An HR professional at Intel UK has been awarded more than £114,000 by the High Court after she became so stressed at work she had a nervous breakdown.
In 2000, Tracy Daw was put in charge of integrating the payroll and benefits of new employees acquired by the world’s largest computer chip maker through mergers and takeovers.
By the following year, Daw claimed the workload was so high at the company’s UK head office in Swindon she was doing the job of nearly two people. She had a nervous breakdown in June 2001 and brought a claim for negligence against Intel, saying she had received no help from the company.
Daw won the case despite Intel offering free counselling to staff who felt stressed.
Mr Justice Goldring held that “the counselling service could be of little or no help to Miss Daw. It could not reduce her workload”.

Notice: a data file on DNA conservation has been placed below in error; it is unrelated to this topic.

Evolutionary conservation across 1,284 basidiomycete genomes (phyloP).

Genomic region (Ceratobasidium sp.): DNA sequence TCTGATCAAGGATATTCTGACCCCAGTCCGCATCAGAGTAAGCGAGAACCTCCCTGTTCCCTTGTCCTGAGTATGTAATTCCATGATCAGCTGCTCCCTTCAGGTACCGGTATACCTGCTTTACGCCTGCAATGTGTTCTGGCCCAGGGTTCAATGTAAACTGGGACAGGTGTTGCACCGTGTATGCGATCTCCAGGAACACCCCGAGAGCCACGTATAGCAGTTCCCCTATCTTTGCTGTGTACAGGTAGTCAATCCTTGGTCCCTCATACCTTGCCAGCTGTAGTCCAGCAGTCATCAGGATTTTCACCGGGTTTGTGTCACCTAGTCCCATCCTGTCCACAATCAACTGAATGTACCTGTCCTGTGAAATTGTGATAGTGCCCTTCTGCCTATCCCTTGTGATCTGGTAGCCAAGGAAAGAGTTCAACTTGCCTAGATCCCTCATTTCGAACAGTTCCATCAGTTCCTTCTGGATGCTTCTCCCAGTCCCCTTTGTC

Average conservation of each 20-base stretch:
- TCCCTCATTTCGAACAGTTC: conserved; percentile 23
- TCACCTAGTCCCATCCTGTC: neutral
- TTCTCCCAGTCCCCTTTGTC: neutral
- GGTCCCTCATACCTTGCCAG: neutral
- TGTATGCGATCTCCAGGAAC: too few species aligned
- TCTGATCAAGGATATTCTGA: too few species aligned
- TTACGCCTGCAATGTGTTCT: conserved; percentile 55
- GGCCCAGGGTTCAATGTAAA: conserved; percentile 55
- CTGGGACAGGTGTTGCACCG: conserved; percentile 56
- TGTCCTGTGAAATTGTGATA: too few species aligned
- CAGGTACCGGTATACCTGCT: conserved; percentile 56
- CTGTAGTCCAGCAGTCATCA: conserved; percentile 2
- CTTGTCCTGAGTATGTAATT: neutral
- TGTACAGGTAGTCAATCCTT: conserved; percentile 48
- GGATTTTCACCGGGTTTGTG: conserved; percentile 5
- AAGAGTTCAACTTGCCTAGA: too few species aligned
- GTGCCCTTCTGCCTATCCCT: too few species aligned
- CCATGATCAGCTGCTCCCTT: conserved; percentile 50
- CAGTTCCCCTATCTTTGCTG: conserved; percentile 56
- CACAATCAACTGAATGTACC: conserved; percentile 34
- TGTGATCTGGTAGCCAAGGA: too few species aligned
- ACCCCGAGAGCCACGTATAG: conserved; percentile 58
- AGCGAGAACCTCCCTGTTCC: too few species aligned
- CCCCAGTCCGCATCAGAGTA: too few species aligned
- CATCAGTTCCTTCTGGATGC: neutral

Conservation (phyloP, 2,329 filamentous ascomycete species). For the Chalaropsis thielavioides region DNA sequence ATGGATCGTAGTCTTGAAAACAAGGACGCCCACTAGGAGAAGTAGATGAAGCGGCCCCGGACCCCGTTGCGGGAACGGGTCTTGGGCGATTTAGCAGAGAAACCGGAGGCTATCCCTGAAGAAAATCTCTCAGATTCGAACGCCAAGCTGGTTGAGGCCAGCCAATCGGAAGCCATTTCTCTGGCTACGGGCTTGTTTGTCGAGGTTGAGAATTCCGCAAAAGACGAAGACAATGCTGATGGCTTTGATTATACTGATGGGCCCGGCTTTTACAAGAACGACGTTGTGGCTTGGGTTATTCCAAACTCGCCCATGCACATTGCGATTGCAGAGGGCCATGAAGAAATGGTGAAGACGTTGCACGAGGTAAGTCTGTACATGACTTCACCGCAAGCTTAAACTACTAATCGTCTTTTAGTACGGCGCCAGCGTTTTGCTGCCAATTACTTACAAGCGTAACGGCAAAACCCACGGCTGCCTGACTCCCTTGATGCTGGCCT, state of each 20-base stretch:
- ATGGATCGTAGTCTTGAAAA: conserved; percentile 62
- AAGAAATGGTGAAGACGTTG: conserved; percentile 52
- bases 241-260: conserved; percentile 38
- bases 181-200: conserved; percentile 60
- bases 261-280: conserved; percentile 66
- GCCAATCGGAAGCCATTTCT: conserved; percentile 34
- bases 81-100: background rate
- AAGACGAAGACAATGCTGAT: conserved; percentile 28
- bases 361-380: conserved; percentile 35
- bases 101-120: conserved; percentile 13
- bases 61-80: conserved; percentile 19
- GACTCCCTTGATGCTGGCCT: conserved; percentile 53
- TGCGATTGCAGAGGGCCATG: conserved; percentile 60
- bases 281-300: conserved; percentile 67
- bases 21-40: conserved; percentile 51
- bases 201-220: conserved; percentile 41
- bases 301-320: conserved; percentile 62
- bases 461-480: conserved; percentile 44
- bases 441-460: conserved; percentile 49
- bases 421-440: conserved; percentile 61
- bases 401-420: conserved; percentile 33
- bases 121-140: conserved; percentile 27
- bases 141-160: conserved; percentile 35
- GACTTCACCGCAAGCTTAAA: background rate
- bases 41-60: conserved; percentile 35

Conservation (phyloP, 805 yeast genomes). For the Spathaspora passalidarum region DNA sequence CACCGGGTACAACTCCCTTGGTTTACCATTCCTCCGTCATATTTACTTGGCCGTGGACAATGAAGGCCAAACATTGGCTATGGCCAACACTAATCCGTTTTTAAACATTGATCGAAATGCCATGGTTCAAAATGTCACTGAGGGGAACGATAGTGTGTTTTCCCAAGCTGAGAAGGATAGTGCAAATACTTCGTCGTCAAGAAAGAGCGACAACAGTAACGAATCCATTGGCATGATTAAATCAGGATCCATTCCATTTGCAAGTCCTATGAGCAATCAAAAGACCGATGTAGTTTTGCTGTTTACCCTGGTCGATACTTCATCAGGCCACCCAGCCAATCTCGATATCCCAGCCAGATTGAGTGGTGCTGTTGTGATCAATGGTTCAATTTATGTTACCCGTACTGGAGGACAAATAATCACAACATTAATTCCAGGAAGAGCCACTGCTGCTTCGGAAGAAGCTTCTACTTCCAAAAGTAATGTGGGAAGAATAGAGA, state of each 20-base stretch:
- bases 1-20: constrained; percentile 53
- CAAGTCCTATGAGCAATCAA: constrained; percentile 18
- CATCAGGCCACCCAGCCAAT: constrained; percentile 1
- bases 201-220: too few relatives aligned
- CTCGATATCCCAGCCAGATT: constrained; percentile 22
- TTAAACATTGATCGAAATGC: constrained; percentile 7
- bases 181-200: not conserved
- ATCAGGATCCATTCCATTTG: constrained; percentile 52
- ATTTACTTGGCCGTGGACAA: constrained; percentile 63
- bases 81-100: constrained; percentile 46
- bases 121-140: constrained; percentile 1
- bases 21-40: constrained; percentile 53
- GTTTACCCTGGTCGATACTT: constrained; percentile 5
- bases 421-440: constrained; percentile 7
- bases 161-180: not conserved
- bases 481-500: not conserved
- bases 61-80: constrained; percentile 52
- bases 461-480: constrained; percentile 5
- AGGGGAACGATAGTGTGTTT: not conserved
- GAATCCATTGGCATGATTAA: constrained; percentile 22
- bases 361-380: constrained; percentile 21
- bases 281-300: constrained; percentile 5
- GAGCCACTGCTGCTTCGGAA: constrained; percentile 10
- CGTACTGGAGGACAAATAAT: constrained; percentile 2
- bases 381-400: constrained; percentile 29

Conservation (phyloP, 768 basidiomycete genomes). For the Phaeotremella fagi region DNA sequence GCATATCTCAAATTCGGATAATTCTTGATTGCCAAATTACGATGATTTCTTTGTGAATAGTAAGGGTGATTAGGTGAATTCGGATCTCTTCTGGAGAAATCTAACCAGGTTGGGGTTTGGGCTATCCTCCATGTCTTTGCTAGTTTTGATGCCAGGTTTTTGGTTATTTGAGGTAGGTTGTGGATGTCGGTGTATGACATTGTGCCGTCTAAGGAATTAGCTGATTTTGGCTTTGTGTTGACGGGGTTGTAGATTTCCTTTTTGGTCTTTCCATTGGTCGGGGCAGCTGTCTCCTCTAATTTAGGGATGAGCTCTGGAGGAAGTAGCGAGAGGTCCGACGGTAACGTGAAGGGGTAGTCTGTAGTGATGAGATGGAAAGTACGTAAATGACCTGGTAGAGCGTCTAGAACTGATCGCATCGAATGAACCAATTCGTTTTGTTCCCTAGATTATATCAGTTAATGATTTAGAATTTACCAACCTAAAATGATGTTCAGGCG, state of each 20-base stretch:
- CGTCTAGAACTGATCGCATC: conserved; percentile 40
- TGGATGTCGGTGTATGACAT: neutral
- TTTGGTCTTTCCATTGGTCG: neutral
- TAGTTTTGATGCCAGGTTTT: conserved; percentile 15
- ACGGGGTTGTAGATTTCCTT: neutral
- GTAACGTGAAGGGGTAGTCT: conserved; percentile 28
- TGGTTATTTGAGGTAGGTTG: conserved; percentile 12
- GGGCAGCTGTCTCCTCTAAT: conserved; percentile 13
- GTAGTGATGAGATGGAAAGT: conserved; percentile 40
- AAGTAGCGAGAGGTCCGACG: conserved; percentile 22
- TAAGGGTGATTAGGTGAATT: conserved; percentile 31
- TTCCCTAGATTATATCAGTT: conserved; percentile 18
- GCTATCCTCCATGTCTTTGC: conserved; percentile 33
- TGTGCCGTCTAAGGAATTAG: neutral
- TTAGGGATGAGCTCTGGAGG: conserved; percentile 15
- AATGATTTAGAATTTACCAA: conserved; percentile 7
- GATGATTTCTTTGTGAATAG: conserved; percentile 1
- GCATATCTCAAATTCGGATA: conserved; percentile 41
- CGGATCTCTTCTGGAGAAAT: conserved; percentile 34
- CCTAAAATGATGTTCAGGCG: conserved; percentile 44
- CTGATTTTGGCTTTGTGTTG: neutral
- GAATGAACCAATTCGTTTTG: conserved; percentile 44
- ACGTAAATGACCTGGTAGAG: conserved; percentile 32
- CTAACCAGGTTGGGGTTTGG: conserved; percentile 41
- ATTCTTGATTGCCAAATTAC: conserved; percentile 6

He said the demands on her were totally unreasonable and the risk of harm was clear to the company.
He awarded Daw £16,000 for the breakdown she suffered, £92,782 for loss of earnings and £5,983 interest on the damages.
“I was just so angry that the company had let me down and put me in this situation, even though I had done everything I could to flag up the problems I was having,” Daw said.
Tim Dixon, partner at law firm Lemon & Co, which represented Daw, said the case succeeded because Daw had kept notes of every e-mail and meeting where she was asking for help, proving she had too much work and bosses knew about it.
Chris Hook, a spokesman for Intel, would not comment on whether the case would lead to a review of procedures in cases of stress at the company.